Saturday, February 28, 2015

Stabat Mater

The Bear and his mate have added the Office of Readings to our Morning Prayer from the Divine Office. Has the Bear's frequent mentions of the Liturgy of the Hours (LOTH) piqued your curiosity, friends known and unknown? We began it about three years ago, as it is required for Benedictine Oblates. It takes awhile to learn and become prayerful, but it is worth it. It is available in the following formats:
  • Four-volume complete set of the LOTH
  • One volume "Christian Prayer" that has the full Morning and Evening prayers, plus Night and Daytime prayers, and a large selection of hymns (this is the one we usually use)
  • Four-Week cycle of psalms with hymns, intended to be chanted to the eight tones of St. Meinrad Monastery (the publisher, and the Benedictine monastery to which we are attached)
There are also instructional books, such as the charming Divine Office for Dodos. To pick out the tones (short lines of music for chant) there is the indispensable iChant app for iOS and Android. On the subject of apps:
  • Divine Office is unique in that it has audio in addition to the on-screen material. Audio has been a mixed blessing as some of the volunteer readers have indulged in overwrought interpretative dramatics. Fortunately, they are finally addressing that. It is definitely the easiest way to learn the rubrics and get a feel for how it all is supposed to sound.
  • Universalis is an app that puts everything you need into your hands, although you will have to supply the sound yourself. This is another good way to learn the rubrics, and a very handy way to pray the Hours. You don't have to be tethered to a wireless connection, either, which makes it good for day trips.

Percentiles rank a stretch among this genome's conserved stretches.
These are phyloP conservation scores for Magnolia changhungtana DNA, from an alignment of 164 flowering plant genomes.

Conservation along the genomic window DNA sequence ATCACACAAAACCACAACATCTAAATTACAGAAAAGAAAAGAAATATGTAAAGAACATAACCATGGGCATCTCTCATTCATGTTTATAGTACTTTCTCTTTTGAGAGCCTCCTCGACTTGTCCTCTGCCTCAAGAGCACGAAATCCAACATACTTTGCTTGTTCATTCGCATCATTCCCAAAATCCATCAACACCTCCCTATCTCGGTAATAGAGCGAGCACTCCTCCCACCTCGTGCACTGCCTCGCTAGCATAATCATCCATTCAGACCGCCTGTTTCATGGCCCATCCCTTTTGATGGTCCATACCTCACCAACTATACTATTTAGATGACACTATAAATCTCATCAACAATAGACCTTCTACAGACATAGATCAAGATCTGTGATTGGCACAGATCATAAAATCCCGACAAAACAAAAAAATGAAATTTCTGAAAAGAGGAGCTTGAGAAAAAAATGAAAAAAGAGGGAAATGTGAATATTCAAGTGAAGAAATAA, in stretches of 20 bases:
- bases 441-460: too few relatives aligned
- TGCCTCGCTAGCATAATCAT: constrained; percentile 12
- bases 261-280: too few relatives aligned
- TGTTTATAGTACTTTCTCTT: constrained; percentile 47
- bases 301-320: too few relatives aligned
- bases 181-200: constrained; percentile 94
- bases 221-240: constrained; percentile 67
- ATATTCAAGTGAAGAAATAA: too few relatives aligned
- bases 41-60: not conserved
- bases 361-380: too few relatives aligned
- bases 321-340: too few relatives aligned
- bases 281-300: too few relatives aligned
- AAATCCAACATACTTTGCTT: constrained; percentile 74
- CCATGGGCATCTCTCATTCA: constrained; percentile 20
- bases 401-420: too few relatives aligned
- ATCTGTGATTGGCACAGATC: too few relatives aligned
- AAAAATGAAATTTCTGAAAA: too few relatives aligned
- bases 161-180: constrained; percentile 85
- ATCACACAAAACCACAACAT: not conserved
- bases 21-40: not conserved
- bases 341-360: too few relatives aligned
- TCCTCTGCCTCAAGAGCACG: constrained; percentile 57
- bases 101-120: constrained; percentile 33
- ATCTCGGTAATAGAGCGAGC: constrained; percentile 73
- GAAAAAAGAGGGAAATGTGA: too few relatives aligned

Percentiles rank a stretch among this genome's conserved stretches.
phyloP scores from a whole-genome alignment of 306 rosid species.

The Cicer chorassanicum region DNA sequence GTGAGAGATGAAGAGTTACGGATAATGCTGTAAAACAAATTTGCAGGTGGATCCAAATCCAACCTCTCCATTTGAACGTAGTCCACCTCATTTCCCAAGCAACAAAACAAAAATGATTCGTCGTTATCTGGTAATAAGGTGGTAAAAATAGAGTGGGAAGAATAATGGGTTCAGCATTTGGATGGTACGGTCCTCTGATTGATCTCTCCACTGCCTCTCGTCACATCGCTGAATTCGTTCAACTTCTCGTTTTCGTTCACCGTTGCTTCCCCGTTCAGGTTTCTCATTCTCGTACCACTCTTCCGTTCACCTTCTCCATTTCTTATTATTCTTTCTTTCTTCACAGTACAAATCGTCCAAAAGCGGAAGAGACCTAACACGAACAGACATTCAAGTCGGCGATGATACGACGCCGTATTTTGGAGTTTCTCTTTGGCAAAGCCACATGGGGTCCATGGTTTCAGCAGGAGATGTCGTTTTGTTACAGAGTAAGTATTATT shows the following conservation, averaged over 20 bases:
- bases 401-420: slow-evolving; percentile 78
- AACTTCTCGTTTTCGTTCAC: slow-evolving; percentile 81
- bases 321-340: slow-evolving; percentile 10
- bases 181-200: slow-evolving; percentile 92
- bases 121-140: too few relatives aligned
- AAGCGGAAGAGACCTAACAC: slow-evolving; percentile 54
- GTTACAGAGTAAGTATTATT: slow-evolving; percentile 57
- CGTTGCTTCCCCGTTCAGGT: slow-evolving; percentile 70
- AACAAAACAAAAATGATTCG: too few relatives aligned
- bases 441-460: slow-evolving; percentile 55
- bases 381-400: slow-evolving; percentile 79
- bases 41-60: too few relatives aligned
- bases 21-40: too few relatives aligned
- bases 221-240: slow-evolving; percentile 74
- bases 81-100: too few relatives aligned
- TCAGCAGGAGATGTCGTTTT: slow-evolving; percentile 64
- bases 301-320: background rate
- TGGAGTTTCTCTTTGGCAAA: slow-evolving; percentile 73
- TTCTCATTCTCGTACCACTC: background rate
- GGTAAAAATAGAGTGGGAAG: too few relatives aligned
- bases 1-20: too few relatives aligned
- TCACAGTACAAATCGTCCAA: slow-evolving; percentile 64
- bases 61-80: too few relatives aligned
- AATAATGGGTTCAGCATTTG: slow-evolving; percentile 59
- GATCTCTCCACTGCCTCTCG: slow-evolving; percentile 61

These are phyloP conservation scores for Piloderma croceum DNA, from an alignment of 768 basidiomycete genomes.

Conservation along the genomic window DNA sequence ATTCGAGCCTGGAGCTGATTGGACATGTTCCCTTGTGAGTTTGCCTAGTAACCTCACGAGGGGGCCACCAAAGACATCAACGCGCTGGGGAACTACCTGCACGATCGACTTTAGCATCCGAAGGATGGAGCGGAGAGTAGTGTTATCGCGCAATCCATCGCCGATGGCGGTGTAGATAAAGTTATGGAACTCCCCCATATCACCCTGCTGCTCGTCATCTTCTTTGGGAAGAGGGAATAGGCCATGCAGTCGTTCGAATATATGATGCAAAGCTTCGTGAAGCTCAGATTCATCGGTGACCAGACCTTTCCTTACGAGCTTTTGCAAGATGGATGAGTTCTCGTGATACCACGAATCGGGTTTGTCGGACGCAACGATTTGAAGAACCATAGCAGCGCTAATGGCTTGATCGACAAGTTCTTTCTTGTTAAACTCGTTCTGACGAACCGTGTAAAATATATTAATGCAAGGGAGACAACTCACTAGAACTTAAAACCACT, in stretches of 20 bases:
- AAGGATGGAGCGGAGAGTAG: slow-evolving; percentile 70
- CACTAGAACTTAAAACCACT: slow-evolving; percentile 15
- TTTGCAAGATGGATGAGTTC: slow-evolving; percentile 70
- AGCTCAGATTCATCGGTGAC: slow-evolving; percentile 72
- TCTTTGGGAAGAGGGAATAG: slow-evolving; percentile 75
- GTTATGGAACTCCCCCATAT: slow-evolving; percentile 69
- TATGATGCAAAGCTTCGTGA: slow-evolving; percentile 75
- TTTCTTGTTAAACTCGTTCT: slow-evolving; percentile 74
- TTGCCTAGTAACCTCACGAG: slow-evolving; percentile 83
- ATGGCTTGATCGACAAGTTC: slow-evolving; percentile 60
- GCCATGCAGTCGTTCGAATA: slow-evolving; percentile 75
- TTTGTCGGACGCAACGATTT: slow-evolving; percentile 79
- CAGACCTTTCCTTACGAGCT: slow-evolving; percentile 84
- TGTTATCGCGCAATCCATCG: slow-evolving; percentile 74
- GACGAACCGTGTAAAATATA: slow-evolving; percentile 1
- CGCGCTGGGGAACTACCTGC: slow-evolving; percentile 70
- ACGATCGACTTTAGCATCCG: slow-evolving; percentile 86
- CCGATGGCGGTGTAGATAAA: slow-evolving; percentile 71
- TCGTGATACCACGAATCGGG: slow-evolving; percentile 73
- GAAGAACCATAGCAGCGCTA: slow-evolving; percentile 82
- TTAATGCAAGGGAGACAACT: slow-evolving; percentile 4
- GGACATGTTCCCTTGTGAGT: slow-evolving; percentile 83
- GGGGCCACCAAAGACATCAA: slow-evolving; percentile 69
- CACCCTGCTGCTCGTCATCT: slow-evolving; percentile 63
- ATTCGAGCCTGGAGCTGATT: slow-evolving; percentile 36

If you should decide to give it a try, feel free to bring any questions to the Bear. It can appear quite formidable, but is really much simpler than it looks.

Today we sang the haunting Stabat Mater from the Adoremus Hymnal. The Bear was struck by one verse:

Who could see from tears refraining
Christ's dear mother uncomplaining,
In so great a sorrow bowed.

The Bear couldn't help but notice the profound difference between this traditional treatment of that dolorous scene and the bitter, raving woman spitting accusations toward a silent sky. These little things matter.

But that's for another time.

4 comments:

  1. Praying the Liturgy of the Hours is complicated. Lots of page turning. There is a reason for those book marks with several ribbons! I have fumbled through figuring out how to do LotH during adoration. I do have the "Christian Prayer" book. I had prior bought a small St Joseph brand "Daily Prayer Book" with a week's worth of morning and evening prayer for the idiot like me. I confess I mostly rely on the St Joseph book. It has hymns, seasonal meditations, excerpts from some saint' writings, and additional prayers to Mary, the stations, etc. It might be good for the starter.
    I concur re: Stabat Mater. I enjoy that hymn during this season.

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  2. We're teaching Stabat Mater (in Latin) to the students! The boys especially liked recognizing the word "gladius". :-)

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  3. Once you know it, it seems impossible that you ever found it confusing! But it was a jumble of unfamiliar jargon to me for the longest time. We're lucky to have apps like Universalis and Divine Office to make it easy now.

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  4. I really like the ibreviary and also the Office is found on Laudate.

    ReplyDelete

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